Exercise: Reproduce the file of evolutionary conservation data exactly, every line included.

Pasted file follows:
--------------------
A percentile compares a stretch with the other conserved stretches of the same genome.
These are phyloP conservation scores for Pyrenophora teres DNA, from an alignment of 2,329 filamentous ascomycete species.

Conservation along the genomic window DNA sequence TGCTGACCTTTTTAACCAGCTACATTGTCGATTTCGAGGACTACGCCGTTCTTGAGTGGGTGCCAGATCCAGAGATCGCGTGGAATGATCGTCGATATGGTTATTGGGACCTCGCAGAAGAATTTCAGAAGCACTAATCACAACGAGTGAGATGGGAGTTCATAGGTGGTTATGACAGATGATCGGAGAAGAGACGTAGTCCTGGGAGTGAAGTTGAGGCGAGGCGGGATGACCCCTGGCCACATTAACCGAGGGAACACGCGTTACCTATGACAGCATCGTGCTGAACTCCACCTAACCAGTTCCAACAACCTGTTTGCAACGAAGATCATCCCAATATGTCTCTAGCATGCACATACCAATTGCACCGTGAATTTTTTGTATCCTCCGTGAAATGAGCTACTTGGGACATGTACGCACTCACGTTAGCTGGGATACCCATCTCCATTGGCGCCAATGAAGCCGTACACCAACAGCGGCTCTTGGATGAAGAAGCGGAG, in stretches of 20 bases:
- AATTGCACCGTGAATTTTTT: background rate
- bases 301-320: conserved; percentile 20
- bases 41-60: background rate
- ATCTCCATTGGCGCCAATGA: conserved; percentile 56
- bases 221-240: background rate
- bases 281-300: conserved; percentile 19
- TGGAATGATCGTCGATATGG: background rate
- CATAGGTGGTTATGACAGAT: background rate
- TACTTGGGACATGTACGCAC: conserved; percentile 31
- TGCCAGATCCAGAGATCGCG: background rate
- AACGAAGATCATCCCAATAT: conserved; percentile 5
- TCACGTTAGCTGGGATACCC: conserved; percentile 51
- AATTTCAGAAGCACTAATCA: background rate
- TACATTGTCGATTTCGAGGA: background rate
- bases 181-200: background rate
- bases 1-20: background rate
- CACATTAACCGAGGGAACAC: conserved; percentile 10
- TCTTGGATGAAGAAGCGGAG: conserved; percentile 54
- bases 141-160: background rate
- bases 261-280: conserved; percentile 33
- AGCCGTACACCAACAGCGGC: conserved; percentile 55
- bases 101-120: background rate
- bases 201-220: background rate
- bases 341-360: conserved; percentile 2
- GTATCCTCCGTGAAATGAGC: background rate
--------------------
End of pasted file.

A percentile compares a stretch with the other conserved stretches of the same genome.
These are phyloP conservation scores for Pyrenophora teres DNA, from an alignment of 2,329 filamentous ascomycete species.

Conservation along the genomic window DNA sequence TGCTGACCTTTTTAACCAGCTACATTGTCGATTTCGAGGACTACGCCGTTCTTGAGTGGGTGCCAGATCCAGAGATCGCGTGGAATGATCGTCGATATGGTTATTGGGACCTCGCAGAAGAATTTCAGAAGCACTAATCACAACGAGTGAGATGGGAGTTCATAGGTGGTTATGACAGATGATCGGAGAAGAGACGTAGTCCTGGGAGTGAAGTTGAGGCGAGGCGGGATGACCCCTGGCCACATTAACCGAGGGAACACGCGTTACCTATGACAGCATCGTGCTGAACTCCACCTAACCAGTTCCAACAACCTGTTTGCAACGAAGATCATCCCAATATGTCTCTAGCATGCACATACCAATTGCACCGTGAATTTTTTGTATCCTCCGTGAAATGAGCTACTTGGGACATGTACGCACTCACGTTAGCTGGGATACCCATCTCCATTGGCGCCAATGAAGCCGTACACCAACAGCGGCTCTTGGATGAAGAAGCGGAG, in stretches of 20 bases:
- AATTGCACCGTGAATTTTTT: background rate
- bases 301-320: conserved; percentile 20
- bases 41-60: background rate
- ATCTCCATTGGCGCCAATGA: conserved; percentile 56
- bases 221-240: background rate
- bases 281-300: conserved; percentile 19
- TGGAATGATCGTCGATATGG: background rate
- CATAGGTGGTTATGACAGAT: background rate
- TACTTGGGACATGTACGCAC: conserved; percentile 31
- TGCCAGATCCAGAGATCGCG: background rate
- AACGAAGATCATCCCAATAT: conserved; percentile 5
- TCACGTTAGCTGGGATACCC: conserved; percentile 51
- AATTTCAGAAGCACTAATCA: background rate
- TACATTGTCGATTTCGAGGA: background rate
- bases 181-200: background rate
- bases 1-20: background rate
- CACATTAACCGAGGGAACAC: conserved; percentile 10
- TCTTGGATGAAGAAGCGGAG: conserved; percentile 54
- bases 141-160: background rate
- bases 261-280: conserved; percentile 33
- AGCCGTACACCAACAGCGGC: conserved; percentile 55
- bases 101-120: background rate
- bases 201-220: background rate
- bases 341-360: conserved; percentile 2
- GTATCCTCCGTGAAATGAGC: background rate